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Here are affordable ways to save on cooling costs this summer

The sun sets behind power lines near homes during a heat wave in Los Angeles, September 6, 2022.

Patrick T Fallon | Afp | Getty Images

As millions of Americans across the country grapple with the scorching heat, experts offer tips for saving money amid record temperatures.

Despite lower inflation, electricity prices remained high with an annual increase of 5.9% in May, according to the US Bureau of Labor Statistics. The U.S. Energy Information Administration projects that this summer, Americans will pay about 2% more for electricity than last year.

“This is one of those challenging times where staying calm isn’t just a matter of comfort and convenience — it can also be a health and safety issue,” said Bruce McClary, vice president of the National Foundation for Credit Counseling.

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McClary said the heatwave is particularly worrisome for warmer parts of the United States, where summer energy bills are already higher. For cash-strapped consumers, larger-than-expected electricity bills can sometimes be the “tipping point” in a financial crisis, he said.

According to experts, with temperatures still in the triple digits in some parts of the country, here are some of the best ways to save on cooling expenses.

1. Increase your thermostat

One of the best ways to save on home cooling costs is to turn up the thermostat, according to Mary Farrell, senior editor at Consumer Reports. While your savings may depend on many factors, she said changing the setting even by a few notches can mean big savings.

You can save up to 10% annually in both cooling and heating by setting your thermostat seven to 10 degrees from the normal setting for eight hours each day, according to the U.S. Department of Energy.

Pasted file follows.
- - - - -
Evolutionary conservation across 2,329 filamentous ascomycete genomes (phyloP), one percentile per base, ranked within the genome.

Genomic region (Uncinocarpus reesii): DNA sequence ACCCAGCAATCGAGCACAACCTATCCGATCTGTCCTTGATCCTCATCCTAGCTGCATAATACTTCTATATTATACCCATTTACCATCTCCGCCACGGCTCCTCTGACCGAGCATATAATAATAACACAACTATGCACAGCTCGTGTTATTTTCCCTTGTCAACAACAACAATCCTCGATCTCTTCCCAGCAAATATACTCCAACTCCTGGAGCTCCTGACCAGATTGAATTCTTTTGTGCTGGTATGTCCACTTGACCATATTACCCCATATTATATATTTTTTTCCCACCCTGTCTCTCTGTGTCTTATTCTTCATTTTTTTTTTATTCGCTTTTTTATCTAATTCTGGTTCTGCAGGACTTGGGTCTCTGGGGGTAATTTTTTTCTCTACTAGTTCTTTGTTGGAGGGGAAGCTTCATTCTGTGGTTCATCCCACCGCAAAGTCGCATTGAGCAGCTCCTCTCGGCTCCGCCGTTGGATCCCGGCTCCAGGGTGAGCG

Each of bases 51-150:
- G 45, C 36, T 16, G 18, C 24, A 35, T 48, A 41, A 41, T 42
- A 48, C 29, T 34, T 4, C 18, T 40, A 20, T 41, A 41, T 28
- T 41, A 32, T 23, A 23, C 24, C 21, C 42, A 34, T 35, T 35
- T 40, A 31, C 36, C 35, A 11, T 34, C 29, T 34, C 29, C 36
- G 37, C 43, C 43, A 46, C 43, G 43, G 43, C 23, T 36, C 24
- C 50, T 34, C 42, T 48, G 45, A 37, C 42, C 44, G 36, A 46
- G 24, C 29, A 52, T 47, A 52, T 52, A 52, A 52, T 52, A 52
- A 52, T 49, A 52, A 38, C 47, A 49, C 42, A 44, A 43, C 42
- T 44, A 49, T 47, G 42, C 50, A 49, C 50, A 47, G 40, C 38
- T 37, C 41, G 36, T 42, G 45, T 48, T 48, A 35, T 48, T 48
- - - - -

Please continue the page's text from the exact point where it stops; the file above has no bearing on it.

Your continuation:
2. Reducing heat gain

It’s also critical to reduce “radiant heat gain” in your home by closing blinds or blinds for windows facing the sun and keeping doors closed, said Arcadio Padilla, complex issues supervisor for Texas-based Reliant Energy.

While it’s nice to have natural light, it also brings a lot of heat into the house during the summer, he said. “And this is our enemy now.”

3. Improve air flow

Another wallet-friendly option is to check the airflow in your system. “Air conditioners use more energy when they have to work harder,” said Adam Cooper, managing director of customer solutions at the Edison Electric Institute.

Replacing dirty air filters reduces energy consumption by 5% to 15%, Cooper said, and you can be sure the system is running efficiently with regular tune-ups and keeping debris clean from the outdoor unit.

4. Check the thermostat setting

For areas with high humidity, Reliant Energy’s Padilla also recommends keeping the thermostat on the “auto” setting rather than “on” or “spin.”

We don’t want to put in too much humidity, he said, so if you have a smart thermostat it’s a must to turn off the cycle function.



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